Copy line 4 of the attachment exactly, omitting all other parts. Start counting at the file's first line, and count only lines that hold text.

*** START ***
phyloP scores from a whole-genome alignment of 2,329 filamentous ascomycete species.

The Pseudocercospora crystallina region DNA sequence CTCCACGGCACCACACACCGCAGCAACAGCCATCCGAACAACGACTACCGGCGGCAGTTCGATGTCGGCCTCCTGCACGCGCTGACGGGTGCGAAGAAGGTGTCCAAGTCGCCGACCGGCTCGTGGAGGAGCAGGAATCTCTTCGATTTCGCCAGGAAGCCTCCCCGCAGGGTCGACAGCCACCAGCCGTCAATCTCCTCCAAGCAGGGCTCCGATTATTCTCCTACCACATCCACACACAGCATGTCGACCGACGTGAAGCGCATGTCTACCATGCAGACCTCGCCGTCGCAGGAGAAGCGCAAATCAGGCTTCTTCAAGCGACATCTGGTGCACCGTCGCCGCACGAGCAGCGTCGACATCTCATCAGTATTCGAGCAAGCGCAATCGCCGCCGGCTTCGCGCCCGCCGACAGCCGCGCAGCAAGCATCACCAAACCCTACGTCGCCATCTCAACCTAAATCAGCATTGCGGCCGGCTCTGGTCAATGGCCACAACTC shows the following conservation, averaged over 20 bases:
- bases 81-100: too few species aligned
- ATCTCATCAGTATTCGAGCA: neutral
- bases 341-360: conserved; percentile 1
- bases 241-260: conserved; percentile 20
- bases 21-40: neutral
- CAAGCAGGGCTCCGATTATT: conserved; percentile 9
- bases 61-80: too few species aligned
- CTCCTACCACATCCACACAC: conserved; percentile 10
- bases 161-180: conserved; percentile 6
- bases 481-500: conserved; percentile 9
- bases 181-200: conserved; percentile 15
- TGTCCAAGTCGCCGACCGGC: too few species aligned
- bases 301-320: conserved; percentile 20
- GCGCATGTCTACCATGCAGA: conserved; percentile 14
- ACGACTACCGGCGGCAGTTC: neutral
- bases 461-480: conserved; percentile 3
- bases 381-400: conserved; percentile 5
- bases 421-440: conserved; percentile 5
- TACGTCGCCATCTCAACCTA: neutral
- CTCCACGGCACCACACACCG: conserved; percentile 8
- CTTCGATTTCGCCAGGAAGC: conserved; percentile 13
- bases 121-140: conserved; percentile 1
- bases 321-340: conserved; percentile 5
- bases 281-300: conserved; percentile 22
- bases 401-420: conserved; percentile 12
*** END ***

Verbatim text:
- ATCTCATCAGTATTCGAGCA: neutral